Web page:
Piero Scaruffi(Copyright © 2013 Piero Scaruffi | Legal restrictions )
These are excerpts and elaborations from my book "The Nature of Consciousness"
Organisms and Environment
The US philosopher Fred Dretske agrees that information is in the environment and cognitive agents simply absorb it, thereby creating mental states. As Dretske puts it, information is what we can learn about the environment from a sensory signal.
From a biological standpoint, Daniel Dennett's "intentional stance" defines just the relationship between an organism and its environment. The organism continuously reflects its environment, as the organization of its system implicitly contains a representation of the environment. The organism refers to the environment. Intentionality defines an organism as a function of its beliefs and desires, which are products of natural selection. Intentional states are not internal states of the system, but descriptions of the relationship between the system and its environment.
The British psychologist Henry Plotkin defines knowledge itself as incorporating the environment. His focus is on the harmony established over the centuries between the organization and structure of a living being and the world it inhabits. Adaptation is the act of incorporating the outside world into the organism's structure and organization. More properly, this is "biological" knowledge. But human knowledge is simply a subset of biological knowledge.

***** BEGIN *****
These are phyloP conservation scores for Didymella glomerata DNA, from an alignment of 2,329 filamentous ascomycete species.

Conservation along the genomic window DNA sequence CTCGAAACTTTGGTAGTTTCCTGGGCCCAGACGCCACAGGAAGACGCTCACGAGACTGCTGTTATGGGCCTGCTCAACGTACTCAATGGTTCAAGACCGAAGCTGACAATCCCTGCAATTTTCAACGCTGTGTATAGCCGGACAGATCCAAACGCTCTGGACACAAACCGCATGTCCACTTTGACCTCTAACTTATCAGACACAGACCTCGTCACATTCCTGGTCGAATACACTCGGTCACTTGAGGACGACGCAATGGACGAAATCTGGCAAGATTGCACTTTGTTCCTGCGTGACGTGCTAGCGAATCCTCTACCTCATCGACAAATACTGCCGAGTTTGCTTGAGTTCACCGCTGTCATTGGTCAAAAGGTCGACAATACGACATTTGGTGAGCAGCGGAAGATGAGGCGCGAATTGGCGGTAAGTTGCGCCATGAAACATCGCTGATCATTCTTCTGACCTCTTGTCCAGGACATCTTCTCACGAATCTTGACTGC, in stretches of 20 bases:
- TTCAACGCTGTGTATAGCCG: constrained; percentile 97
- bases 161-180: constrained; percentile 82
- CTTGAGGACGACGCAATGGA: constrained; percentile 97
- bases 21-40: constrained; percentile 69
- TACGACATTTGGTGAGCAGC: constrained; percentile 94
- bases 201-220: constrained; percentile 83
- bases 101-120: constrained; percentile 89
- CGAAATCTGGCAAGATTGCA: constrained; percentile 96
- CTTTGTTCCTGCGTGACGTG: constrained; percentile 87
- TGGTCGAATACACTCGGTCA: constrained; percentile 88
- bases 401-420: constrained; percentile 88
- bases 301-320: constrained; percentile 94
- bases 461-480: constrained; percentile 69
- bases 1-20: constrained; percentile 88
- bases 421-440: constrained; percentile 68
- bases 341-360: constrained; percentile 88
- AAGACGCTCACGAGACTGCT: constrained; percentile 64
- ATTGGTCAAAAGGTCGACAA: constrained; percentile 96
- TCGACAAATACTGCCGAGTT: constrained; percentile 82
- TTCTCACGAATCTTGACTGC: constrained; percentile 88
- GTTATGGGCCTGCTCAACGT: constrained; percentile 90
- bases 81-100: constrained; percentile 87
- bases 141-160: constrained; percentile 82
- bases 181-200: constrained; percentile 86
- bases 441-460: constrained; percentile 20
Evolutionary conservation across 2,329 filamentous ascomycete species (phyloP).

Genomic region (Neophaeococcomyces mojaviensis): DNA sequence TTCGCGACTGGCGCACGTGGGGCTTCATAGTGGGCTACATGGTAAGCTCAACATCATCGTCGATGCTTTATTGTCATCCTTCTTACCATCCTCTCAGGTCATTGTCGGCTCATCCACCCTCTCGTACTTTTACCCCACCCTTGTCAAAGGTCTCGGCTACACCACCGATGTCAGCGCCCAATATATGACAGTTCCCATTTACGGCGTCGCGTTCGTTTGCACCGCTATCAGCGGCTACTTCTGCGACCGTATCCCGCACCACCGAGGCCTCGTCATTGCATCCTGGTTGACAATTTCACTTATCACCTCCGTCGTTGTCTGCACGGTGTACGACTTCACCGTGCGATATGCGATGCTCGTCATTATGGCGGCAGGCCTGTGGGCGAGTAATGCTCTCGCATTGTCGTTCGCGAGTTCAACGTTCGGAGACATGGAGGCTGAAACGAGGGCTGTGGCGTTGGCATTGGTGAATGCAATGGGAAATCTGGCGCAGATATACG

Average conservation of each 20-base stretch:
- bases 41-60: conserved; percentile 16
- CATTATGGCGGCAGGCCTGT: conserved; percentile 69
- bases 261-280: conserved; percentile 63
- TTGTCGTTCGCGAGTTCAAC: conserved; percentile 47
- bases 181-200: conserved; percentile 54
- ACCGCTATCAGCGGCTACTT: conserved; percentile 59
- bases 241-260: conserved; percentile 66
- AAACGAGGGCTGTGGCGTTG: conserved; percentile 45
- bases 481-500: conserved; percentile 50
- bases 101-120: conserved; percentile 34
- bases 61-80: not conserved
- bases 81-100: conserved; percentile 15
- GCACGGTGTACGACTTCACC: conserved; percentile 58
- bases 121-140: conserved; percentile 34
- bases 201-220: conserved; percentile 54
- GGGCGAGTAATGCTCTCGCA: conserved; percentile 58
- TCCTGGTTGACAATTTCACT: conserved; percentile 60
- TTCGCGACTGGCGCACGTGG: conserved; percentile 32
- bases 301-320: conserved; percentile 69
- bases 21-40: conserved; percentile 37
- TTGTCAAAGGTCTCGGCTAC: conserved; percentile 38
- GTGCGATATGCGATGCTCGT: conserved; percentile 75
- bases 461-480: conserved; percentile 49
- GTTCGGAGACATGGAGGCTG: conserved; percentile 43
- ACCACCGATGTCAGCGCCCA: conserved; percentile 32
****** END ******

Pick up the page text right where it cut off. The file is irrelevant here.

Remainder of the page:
This school of thought has been influential in reversing the traditional role between the living organism and the environment: the organism is no longer a protagonist, its free will unleashed and its creativity unlimited. The organism is a far more passive actor in the overall drama of Nature, one that has to rely upon (and whose behavior is conditioned by) the information that the environment supplies.
Ecological realism has also been influential in reshaping the profile of a cognitive system: since a cognitive system is simply an apparatus to pick up information and translate it into appropriate action, it turns out that pretty much any living thing can be considered, to some extent, as a cognitive system.
Life and cognition have lost some of their exclusive appeal, as we realized how constrained and passive they are.
Back to the beginning of the chapter "Ecological Realism: The Embodied Mind" | Back to the index of all chapters